Nucci tells him that all of these misfortunes have befallen him because he has sinned against God. Angered by Father José’s refusal to settle for the usual $10, 000 donation, Paulie had cursed the statue on his way out of the church after the meeting. “Fuck the hat!” he says, referring to St. Elzéar’s golden hat, made from melted-down wedding rings that belonged to the area’s Italian immigrants. On the day of the procession, Elzéar makes his trip through the streets without his famous chapeau. Paulie also cursed his real mother upon her confession. You don’t have to be a Roman Catholic to know what happens to someone who even thinks about siccing the malocchio on a nun. As he did with the psychic, Paulie outwardly dismisses this as “voodoo,” but deep down, he knows he must atone.
Every time I see the episode title, the song I quoted at the beginning runs through my head. Turns out, the lyrics sum up Paulie’s trials of late: his entire life has been thrown into question by the discovery that his mother isn’t who he thought she was. Now he may have prostate cancer. Left without a biological family or a sense of self, the news hits hard. On top of that, his frickin’ frugal (sorry, couldn’t resist a Golden Girls line) ways with the fair rides may have caused an even bigger catastrophe and resulted in death. If Janice or her kids had been killed or seriously injured, Paulie would’ve caught it in the walnuts and then some. All things considered, there is compelling evidence that he has been butted out of the line leading to the pearly gates. Such are the heavy thoughts bearing down on those little white wings.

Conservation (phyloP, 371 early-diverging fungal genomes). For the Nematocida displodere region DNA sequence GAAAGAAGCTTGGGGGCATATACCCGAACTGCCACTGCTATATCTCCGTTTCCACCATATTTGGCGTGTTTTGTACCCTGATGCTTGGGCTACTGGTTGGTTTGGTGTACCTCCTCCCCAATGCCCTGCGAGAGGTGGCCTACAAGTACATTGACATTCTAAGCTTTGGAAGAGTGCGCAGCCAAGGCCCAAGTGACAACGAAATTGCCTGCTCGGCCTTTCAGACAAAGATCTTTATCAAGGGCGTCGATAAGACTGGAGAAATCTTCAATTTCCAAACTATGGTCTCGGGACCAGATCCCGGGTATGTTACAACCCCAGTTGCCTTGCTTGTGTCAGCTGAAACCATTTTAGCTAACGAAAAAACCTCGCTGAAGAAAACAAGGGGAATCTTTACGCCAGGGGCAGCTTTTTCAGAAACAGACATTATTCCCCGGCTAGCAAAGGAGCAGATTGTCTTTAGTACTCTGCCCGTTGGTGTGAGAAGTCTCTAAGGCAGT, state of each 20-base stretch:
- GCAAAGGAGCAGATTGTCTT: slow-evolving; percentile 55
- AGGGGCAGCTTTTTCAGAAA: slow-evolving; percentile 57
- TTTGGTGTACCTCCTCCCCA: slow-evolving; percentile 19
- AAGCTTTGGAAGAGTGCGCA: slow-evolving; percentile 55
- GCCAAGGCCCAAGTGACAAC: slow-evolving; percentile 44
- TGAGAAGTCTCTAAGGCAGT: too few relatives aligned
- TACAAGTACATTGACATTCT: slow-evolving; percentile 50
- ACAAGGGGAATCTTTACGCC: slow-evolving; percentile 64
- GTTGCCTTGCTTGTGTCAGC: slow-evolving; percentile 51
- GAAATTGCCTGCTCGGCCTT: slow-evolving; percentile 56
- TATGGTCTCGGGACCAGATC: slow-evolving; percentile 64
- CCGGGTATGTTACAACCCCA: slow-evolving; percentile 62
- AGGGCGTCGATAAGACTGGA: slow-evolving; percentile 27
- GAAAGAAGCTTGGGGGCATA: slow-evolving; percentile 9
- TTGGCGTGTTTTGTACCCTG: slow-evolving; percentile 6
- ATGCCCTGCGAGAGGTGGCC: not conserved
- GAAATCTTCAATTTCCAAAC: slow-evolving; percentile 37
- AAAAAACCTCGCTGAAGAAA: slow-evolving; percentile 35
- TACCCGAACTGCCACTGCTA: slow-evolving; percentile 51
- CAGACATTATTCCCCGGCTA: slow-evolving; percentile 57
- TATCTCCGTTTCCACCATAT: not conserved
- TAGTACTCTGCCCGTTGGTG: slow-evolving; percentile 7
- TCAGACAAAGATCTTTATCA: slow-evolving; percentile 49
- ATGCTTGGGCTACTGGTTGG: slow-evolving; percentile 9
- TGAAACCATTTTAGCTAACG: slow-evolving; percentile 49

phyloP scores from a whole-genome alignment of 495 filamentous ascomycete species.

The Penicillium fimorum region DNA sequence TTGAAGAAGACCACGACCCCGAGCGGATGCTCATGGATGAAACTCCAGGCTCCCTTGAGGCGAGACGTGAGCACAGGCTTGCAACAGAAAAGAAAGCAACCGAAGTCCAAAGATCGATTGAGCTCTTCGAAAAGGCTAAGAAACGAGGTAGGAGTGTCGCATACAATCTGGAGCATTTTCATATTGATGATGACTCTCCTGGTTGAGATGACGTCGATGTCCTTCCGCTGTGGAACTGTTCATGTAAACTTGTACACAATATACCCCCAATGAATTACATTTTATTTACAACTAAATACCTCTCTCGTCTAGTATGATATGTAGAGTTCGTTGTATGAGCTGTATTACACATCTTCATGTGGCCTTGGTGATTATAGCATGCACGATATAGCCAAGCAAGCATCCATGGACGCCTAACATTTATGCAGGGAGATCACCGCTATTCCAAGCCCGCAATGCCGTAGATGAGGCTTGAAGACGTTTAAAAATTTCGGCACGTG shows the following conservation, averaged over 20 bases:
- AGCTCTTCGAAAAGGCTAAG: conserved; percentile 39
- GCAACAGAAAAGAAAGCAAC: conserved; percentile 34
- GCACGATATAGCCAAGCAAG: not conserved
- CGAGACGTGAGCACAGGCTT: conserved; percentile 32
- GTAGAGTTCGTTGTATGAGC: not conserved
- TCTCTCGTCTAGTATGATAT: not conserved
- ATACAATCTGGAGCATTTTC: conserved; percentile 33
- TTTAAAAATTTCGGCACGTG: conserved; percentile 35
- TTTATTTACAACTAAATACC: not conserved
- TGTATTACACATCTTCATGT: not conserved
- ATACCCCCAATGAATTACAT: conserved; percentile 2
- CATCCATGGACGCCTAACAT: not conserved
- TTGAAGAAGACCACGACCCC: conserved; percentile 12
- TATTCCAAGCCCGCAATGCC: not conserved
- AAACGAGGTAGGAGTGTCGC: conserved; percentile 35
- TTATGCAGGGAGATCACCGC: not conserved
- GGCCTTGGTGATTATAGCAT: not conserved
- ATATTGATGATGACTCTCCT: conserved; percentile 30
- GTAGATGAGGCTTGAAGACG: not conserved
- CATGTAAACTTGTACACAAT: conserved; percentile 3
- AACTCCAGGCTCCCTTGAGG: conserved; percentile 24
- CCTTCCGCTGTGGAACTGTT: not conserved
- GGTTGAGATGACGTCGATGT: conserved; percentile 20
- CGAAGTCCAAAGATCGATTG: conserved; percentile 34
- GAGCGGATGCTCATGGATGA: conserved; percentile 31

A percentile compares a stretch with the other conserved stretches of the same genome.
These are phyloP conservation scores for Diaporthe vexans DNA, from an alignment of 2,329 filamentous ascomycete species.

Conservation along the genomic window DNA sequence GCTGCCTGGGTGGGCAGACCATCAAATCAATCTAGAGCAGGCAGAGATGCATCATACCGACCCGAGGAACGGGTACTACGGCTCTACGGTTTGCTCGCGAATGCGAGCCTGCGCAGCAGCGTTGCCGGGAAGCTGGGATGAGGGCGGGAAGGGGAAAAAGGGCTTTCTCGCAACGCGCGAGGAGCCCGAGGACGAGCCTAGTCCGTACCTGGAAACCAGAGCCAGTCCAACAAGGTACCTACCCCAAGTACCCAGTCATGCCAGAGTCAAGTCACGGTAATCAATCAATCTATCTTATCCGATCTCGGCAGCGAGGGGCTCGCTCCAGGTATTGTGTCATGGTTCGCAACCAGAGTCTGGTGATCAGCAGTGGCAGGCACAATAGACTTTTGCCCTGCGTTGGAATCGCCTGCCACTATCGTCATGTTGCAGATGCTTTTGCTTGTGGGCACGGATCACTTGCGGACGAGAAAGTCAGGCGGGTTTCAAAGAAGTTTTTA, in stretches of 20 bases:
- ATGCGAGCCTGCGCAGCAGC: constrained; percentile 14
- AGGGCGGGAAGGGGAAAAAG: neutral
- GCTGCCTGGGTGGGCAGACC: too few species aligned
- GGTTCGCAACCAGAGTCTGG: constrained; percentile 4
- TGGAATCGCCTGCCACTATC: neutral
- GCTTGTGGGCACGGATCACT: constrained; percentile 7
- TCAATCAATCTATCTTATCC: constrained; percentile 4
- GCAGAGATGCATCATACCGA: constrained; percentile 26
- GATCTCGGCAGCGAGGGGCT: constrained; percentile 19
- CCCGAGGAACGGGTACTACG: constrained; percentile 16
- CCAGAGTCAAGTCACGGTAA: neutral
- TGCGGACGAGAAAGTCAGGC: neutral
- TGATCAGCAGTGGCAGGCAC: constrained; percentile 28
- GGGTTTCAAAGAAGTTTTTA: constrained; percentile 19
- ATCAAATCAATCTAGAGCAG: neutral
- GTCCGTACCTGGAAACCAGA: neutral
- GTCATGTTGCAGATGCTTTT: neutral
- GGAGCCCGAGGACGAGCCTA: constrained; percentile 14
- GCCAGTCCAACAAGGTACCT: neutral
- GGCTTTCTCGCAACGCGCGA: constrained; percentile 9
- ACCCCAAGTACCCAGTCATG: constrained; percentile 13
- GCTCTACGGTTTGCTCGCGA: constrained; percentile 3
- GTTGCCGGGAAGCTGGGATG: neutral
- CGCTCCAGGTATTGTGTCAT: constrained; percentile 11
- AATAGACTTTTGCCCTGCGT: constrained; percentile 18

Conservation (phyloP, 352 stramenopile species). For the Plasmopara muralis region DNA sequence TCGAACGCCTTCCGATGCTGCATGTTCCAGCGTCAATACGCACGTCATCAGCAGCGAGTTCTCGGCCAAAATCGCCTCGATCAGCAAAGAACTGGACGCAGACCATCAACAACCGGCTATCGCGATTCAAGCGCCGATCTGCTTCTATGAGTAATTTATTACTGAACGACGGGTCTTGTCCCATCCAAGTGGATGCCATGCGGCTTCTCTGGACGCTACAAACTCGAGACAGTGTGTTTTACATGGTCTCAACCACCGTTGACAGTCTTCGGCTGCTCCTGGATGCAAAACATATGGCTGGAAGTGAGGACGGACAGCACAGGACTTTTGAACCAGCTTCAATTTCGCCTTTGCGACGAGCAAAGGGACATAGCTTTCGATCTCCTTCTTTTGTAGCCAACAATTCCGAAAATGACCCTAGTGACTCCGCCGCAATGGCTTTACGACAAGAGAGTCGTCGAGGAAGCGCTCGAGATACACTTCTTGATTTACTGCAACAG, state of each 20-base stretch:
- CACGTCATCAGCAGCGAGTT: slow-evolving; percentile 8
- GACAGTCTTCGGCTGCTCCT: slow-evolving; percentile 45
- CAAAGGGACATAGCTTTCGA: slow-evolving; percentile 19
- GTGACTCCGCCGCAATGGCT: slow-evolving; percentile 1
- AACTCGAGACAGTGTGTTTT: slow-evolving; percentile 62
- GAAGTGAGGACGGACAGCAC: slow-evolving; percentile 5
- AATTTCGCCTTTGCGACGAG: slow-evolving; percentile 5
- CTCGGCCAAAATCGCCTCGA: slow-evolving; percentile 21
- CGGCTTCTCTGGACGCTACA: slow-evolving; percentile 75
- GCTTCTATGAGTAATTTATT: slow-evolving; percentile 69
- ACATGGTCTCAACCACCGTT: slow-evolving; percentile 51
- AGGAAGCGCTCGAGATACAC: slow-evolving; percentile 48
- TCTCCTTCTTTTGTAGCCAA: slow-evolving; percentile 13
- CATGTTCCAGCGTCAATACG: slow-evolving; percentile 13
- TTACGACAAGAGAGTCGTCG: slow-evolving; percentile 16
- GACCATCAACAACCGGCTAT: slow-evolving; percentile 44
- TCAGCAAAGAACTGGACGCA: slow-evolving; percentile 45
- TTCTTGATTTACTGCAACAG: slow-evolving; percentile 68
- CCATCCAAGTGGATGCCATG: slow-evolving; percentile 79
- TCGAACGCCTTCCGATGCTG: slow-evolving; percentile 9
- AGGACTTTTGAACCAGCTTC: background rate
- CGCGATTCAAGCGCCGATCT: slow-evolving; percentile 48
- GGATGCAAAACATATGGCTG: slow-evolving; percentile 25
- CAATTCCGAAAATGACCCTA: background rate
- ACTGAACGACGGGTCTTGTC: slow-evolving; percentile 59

Toward the end, Tony corners him in the bathroom at Vesuvio and tells him to settle “this shit with Bobby,” who sprang at Paulie when he found out that he was the one who caused the accident. Paulie tells him about his biopsy, understandably upset.
I love that Tony is the one who tries to calm him down. The former king of pessimism has turned over a new leaf, although this is not too far out of left field: remember how he bore his own cancer scare, pre-life-changing coma. He’s doing his duty as a long-time friend, and boss, but he’s doing it with unexpected compassion. He tells Paulie he’s too susceptible to everything. believing that danger is in everything from dirty toilet seats to psychic messages. The things that scare him the most are things that he can’t see to point his gun at, or immediately make sense of. I thought Tony was going to trot out his now-beloved Ojibwe saying about going around in great pity for oneself. Instead, he puts it more simply: “You don’t know shit yet. … Get a grip.” He even takes a holistic view, adding that stress could have brought it on. Melfi would be proud.
Slowly, oh so very slowly
There’s no getting off
So live it, just gotta go with it
Coz this ride’s, never gonna stop